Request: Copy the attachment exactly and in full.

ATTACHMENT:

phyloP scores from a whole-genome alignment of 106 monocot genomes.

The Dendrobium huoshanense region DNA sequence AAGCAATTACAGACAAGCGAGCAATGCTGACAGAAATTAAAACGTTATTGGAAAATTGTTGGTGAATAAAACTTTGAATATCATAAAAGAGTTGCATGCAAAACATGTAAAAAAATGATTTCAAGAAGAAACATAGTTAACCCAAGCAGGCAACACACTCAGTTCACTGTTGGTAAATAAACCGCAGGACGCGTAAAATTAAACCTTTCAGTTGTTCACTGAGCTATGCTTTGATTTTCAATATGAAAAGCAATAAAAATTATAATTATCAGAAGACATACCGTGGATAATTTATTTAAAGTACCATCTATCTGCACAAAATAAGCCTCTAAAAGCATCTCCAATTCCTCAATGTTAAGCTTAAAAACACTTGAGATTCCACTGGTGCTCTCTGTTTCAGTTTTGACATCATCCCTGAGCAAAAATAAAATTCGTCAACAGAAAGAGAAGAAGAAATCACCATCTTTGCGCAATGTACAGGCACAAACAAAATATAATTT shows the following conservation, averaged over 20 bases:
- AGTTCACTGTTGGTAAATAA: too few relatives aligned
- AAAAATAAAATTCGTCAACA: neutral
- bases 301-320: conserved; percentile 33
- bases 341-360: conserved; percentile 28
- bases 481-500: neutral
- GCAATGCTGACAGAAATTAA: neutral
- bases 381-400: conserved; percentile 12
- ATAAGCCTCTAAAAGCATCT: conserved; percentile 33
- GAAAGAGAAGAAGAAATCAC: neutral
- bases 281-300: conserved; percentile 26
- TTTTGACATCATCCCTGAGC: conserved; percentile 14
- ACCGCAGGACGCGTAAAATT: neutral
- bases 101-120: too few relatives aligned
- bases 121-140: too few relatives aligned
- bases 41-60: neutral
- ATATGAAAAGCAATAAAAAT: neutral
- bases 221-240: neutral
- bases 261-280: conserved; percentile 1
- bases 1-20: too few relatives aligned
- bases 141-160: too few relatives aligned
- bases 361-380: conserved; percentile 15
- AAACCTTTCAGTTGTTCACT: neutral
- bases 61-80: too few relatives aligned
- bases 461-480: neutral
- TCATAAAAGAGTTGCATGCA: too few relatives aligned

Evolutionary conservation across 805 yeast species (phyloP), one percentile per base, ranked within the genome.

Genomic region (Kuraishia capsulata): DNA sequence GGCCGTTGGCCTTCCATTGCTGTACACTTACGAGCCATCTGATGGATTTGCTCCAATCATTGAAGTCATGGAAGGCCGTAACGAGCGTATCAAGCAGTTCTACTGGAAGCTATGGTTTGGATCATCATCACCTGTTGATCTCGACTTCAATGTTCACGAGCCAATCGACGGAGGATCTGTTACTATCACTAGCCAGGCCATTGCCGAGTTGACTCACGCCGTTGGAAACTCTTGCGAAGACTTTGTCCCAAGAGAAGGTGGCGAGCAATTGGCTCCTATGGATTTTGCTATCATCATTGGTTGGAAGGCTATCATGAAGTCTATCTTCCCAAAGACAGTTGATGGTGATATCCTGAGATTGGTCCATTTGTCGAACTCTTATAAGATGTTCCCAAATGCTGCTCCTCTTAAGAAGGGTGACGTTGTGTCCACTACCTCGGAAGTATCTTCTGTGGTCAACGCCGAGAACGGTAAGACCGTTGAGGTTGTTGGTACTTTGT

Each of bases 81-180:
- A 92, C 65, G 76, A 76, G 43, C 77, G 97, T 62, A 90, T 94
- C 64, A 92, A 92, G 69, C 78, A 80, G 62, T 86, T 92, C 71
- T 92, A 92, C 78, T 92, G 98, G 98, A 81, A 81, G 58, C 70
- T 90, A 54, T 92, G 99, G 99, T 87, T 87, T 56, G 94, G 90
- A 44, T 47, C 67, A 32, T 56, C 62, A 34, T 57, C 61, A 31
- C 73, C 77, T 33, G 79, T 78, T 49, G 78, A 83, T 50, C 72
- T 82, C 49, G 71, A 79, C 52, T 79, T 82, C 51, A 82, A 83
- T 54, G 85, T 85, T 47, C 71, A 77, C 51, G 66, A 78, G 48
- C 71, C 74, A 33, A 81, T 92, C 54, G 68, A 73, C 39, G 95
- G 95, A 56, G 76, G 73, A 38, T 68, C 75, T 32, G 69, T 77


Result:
phyloP scores from a whole-genome alignment of 106 monocot genomes.

The Dendrobium huoshanense region DNA sequence AAGCAATTACAGACAAGCGAGCAATGCTGACAGAAATTAAAACGTTATTGGAAAATTGTTGGTGAATAAAACTTTGAATATCATAAAAGAGTTGCATGCAAAACATGTAAAAAAATGATTTCAAGAAGAAACATAGTTAACCCAAGCAGGCAACACACTCAGTTCACTGTTGGTAAATAAACCGCAGGACGCGTAAAATTAAACCTTTCAGTTGTTCACTGAGCTATGCTTTGATTTTCAATATGAAAAGCAATAAAAATTATAATTATCAGAAGACATACCGTGGATAATTTATTTAAAGTACCATCTATCTGCACAAAATAAGCCTCTAAAAGCATCTCCAATTCCTCAATGTTAAGCTTAAAAACACTTGAGATTCCACTGGTGCTCTCTGTTTCAGTTTTGACATCATCCCTGAGCAAAAATAAAATTCGTCAACAGAAAGAGAAGAAGAAATCACCATCTTTGCGCAATGTACAGGCACAAACAAAATATAATTT shows the following conservation, averaged over 20 bases:
- AGTTCACTGTTGGTAAATAA: too few relatives aligned
- AAAAATAAAATTCGTCAACA: neutral
- bases 301-320: conserved; percentile 33
- bases 341-360: conserved; percentile 28
- bases 481-500: neutral
- GCAATGCTGACAGAAATTAA: neutral
- bases 381-400: conserved; percentile 12
- ATAAGCCTCTAAAAGCATCT: conserved; percentile 33
- GAAAGAGAAGAAGAAATCAC: neutral
- bases 281-300: conserved; percentile 26
- TTTTGACATCATCCCTGAGC: conserved; percentile 14
- ACCGCAGGACGCGTAAAATT: neutral
- bases 101-120: too few relatives aligned
- bases 121-140: too few relatives aligned
- bases 41-60: neutral
- ATATGAAAAGCAATAAAAAT: neutral
- bases 221-240: neutral
- bases 261-280: conserved; percentile 1
- bases 1-20: too few relatives aligned
- bases 141-160: too few relatives aligned
- bases 361-380: conserved; percentile 15
- AAACCTTTCAGTTGTTCACT: neutral
- bases 61-80: too few relatives aligned
- bases 461-480: neutral
- TCATAAAAGAGTTGCATGCA: too few relatives aligned

Evolutionary conservation across 805 yeast species (phyloP), one percentile per base, ranked within the genome.

Genomic region (Kuraishia capsulata): DNA sequence GGCCGTTGGCCTTCCATTGCTGTACACTTACGAGCCATCTGATGGATTTGCTCCAATCATTGAAGTCATGGAAGGCCGTAACGAGCGTATCAAGCAGTTCTACTGGAAGCTATGGTTTGGATCATCATCACCTGTTGATCTCGACTTCAATGTTCACGAGCCAATCGACGGAGGATCTGTTACTATCACTAGCCAGGCCATTGCCGAGTTGACTCACGCCGTTGGAAACTCTTGCGAAGACTTTGTCCCAAGAGAAGGTGGCGAGCAATTGGCTCCTATGGATTTTGCTATCATCATTGGTTGGAAGGCTATCATGAAGTCTATCTTCCCAAAGACAGTTGATGGTGATATCCTGAGATTGGTCCATTTGTCGAACTCTTATAAGATGTTCCCAAATGCTGCTCCTCTTAAGAAGGGTGACGTTGTGTCCACTACCTCGGAAGTATCTTCTGTGGTCAACGCCGAGAACGGTAAGACCGTTGAGGTTGTTGGTACTTTGT

Each of bases 81-180:
- A 92, C 65, G 76, A 76, G 43, C 77, G 97, T 62, A 90, T 94
- C 64, A 92, A 92, G 69, C 78, A 80, G 62, T 86, T 92, C 71
- T 92, A 92, C 78, T 92, G 98, G 98, A 81, A 81, G 58, C 70
- T 90, A 54, T 92, G 99, G 99, T 87, T 87, T 56, G 94, G 90
- A 44, T 47, C 67, A 32, T 56, C 62, A 34, T 57, C 61, A 31
- C 73, C 77, T 33, G 79, T 78, T 49, G 78, A 83, T 50, C 72
- T 82, C 49, G 71, A 79, C 52, T 79, T 82, C 51, A 82, A 83
- T 54, G 85, T 85, T 47, C 71, A 77, C 51, G 66, A 78, G 48
- C 71, C 74, A 33, A 81, T 92, C 54, G 68, A 73, C 39, G 95
- G 95, A 56, G 76, G 73, A 38, T 68, C 75, T 32, G 69, T 77